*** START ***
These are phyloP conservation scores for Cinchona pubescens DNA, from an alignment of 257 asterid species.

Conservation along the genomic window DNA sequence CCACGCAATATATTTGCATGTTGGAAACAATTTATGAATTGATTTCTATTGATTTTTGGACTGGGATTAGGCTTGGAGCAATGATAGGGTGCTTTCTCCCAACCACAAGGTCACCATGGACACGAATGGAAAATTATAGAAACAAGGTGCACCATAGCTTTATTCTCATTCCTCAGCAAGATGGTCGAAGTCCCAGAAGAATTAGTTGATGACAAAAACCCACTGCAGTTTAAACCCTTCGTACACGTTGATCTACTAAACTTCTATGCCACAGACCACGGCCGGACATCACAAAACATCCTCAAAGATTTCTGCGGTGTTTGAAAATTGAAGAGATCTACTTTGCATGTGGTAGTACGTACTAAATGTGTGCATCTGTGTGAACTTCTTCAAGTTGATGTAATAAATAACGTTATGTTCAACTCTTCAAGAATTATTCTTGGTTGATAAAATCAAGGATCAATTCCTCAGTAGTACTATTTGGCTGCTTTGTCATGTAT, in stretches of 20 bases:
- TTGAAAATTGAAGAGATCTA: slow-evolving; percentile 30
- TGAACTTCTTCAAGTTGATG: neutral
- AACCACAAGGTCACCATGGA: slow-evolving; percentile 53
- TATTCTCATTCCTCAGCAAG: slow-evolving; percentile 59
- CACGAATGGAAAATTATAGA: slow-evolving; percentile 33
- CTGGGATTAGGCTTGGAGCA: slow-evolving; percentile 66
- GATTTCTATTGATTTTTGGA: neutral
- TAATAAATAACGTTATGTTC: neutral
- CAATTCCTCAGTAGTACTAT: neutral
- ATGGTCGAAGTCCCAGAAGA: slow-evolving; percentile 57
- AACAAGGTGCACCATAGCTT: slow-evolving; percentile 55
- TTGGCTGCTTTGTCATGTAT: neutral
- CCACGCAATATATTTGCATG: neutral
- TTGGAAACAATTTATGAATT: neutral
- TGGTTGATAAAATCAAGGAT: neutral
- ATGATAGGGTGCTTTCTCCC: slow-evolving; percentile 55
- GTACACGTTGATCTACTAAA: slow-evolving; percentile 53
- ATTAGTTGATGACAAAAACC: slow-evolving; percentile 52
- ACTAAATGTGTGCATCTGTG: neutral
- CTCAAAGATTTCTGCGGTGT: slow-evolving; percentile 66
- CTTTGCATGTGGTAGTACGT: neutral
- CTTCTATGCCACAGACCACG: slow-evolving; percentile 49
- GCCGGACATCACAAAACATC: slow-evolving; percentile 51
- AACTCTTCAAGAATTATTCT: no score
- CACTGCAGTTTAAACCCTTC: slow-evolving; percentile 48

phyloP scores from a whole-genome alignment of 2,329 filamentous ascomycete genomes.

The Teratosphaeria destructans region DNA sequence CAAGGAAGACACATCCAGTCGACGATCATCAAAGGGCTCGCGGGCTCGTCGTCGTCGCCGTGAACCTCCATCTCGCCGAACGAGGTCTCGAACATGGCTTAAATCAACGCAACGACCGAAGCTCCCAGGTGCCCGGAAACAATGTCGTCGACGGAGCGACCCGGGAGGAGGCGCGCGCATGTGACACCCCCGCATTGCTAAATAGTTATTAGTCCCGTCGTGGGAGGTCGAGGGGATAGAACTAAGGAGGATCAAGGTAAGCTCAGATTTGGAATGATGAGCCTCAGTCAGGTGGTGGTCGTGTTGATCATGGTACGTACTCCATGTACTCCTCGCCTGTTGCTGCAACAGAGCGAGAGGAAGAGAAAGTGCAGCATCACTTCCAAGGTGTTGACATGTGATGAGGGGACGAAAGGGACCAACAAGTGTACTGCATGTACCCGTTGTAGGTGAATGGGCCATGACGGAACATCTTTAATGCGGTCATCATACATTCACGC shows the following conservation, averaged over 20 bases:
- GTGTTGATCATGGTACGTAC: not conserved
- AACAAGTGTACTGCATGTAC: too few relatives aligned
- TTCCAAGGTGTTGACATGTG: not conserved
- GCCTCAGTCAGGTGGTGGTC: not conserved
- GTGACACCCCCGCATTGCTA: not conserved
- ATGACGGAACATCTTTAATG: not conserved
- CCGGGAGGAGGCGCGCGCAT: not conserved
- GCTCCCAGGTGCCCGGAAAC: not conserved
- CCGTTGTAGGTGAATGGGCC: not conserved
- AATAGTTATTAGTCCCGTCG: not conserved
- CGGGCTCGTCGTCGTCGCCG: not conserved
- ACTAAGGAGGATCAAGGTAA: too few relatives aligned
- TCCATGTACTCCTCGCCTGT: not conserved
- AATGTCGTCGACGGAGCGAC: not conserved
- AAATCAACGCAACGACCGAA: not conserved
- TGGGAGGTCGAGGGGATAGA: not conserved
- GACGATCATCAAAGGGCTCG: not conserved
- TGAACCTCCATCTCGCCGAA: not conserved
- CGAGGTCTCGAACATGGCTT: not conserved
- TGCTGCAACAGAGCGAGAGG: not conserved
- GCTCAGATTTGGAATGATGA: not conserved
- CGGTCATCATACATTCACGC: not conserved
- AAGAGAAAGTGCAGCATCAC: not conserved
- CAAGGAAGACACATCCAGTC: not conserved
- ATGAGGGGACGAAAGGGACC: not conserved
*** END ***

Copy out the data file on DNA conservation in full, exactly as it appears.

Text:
These are phyloP conservation scores for Cinchona pubescens DNA, from an alignment of 257 asterid species.

Conservation along the genomic window DNA sequence CCACGCAATATATTTGCATGTTGGAAACAATTTATGAATTGATTTCTATTGATTTTTGGACTGGGATTAGGCTTGGAGCAATGATAGGGTGCTTTCTCCCAACCACAAGGTCACCATGGACACGAATGGAAAATTATAGAAACAAGGTGCACCATAGCTTTATTCTCATTCCTCAGCAAGATGGTCGAAGTCCCAGAAGAATTAGTTGATGACAAAAACCCACTGCAGTTTAAACCCTTCGTACACGTTGATCTACTAAACTTCTATGCCACAGACCACGGCCGGACATCACAAAACATCCTCAAAGATTTCTGCGGTGTTTGAAAATTGAAGAGATCTACTTTGCATGTGGTAGTACGTACTAAATGTGTGCATCTGTGTGAACTTCTTCAAGTTGATGTAATAAATAACGTTATGTTCAACTCTTCAAGAATTATTCTTGGTTGATAAAATCAAGGATCAATTCCTCAGTAGTACTATTTGGCTGCTTTGTCATGTAT, in stretches of 20 bases:
- TTGAAAATTGAAGAGATCTA: slow-evolving; percentile 30
- TGAACTTCTTCAAGTTGATG: neutral
- AACCACAAGGTCACCATGGA: slow-evolving; percentile 53
- TATTCTCATTCCTCAGCAAG: slow-evolving; percentile 59
- CACGAATGGAAAATTATAGA: slow-evolving; percentile 33
- CTGGGATTAGGCTTGGAGCA: slow-evolving; percentile 66
- GATTTCTATTGATTTTTGGA: neutral
- TAATAAATAACGTTATGTTC: neutral
- CAATTCCTCAGTAGTACTAT: neutral
- ATGGTCGAAGTCCCAGAAGA: slow-evolving; percentile 57
- AACAAGGTGCACCATAGCTT: slow-evolving; percentile 55
- TTGGCTGCTTTGTCATGTAT: neutral
- CCACGCAATATATTTGCATG: neutral
- TTGGAAACAATTTATGAATT: neutral
- TGGTTGATAAAATCAAGGAT: neutral
- ATGATAGGGTGCTTTCTCCC: slow-evolving; percentile 55
- GTACACGTTGATCTACTAAA: slow-evolving; percentile 53
- ATTAGTTGATGACAAAAACC: slow-evolving; percentile 52
- ACTAAATGTGTGCATCTGTG: neutral
- CTCAAAGATTTCTGCGGTGT: slow-evolving; percentile 66
- CTTTGCATGTGGTAGTACGT: neutral
- CTTCTATGCCACAGACCACG: slow-evolving; percentile 49
- GCCGGACATCACAAAACATC: slow-evolving; percentile 51
- AACTCTTCAAGAATTATTCT: no score
- CACTGCAGTTTAAACCCTTC: slow-evolving; percentile 48

phyloP scores from a whole-genome alignment of 2,329 filamentous ascomycete genomes.

The Teratosphaeria destructans region DNA sequence CAAGGAAGACACATCCAGTCGACGATCATCAAAGGGCTCGCGGGCTCGTCGTCGTCGCCGTGAACCTCCATCTCGCCGAACGAGGTCTCGAACATGGCTTAAATCAACGCAACGACCGAAGCTCCCAGGTGCCCGGAAACAATGTCGTCGACGGAGCGACCCGGGAGGAGGCGCGCGCATGTGACACCCCCGCATTGCTAAATAGTTATTAGTCCCGTCGTGGGAGGTCGAGGGGATAGAACTAAGGAGGATCAAGGTAAGCTCAGATTTGGAATGATGAGCCTCAGTCAGGTGGTGGTCGTGTTGATCATGGTACGTACTCCATGTACTCCTCGCCTGTTGCTGCAACAGAGCGAGAGGAAGAGAAAGTGCAGCATCACTTCCAAGGTGTTGACATGTGATGAGGGGACGAAAGGGACCAACAAGTGTACTGCATGTACCCGTTGTAGGTGAATGGGCCATGACGGAACATCTTTAATGCGGTCATCATACATTCACGC shows the following conservation, averaged over 20 bases:
- GTGTTGATCATGGTACGTAC: not conserved
- AACAAGTGTACTGCATGTAC: too few relatives aligned
- TTCCAAGGTGTTGACATGTG: not conserved
- GCCTCAGTCAGGTGGTGGTC: not conserved
- GTGACACCCCCGCATTGCTA: not conserved
- ATGACGGAACATCTTTAATG: not conserved
- CCGGGAGGAGGCGCGCGCAT: not conserved
- GCTCCCAGGTGCCCGGAAAC: not conserved
- CCGTTGTAGGTGAATGGGCC: not conserved
- AATAGTTATTAGTCCCGTCG: not conserved
- CGGGCTCGTCGTCGTCGCCG: not conserved
- ACTAAGGAGGATCAAGGTAA: too few relatives aligned
- TCCATGTACTCCTCGCCTGT: not conserved
- AATGTCGTCGACGGAGCGAC: not conserved
- AAATCAACGCAACGACCGAA: not conserved
- TGGGAGGTCGAGGGGATAGA: not conserved
- GACGATCATCAAAGGGCTCG: not conserved
- TGAACCTCCATCTCGCCGAA: not conserved
- CGAGGTCTCGAACATGGCTT: not conserved
- TGCTGCAACAGAGCGAGAGG: not conserved
- GCTCAGATTTGGAATGATGA: not conserved
- CGGTCATCATACATTCACGC: not conserved
- AAGAGAAAGTGCAGCATCAC: not conserved
- CAAGGAAGACACATCCAGTC: not conserved
- ATGAGGGGACGAAAGGGACC: not conserved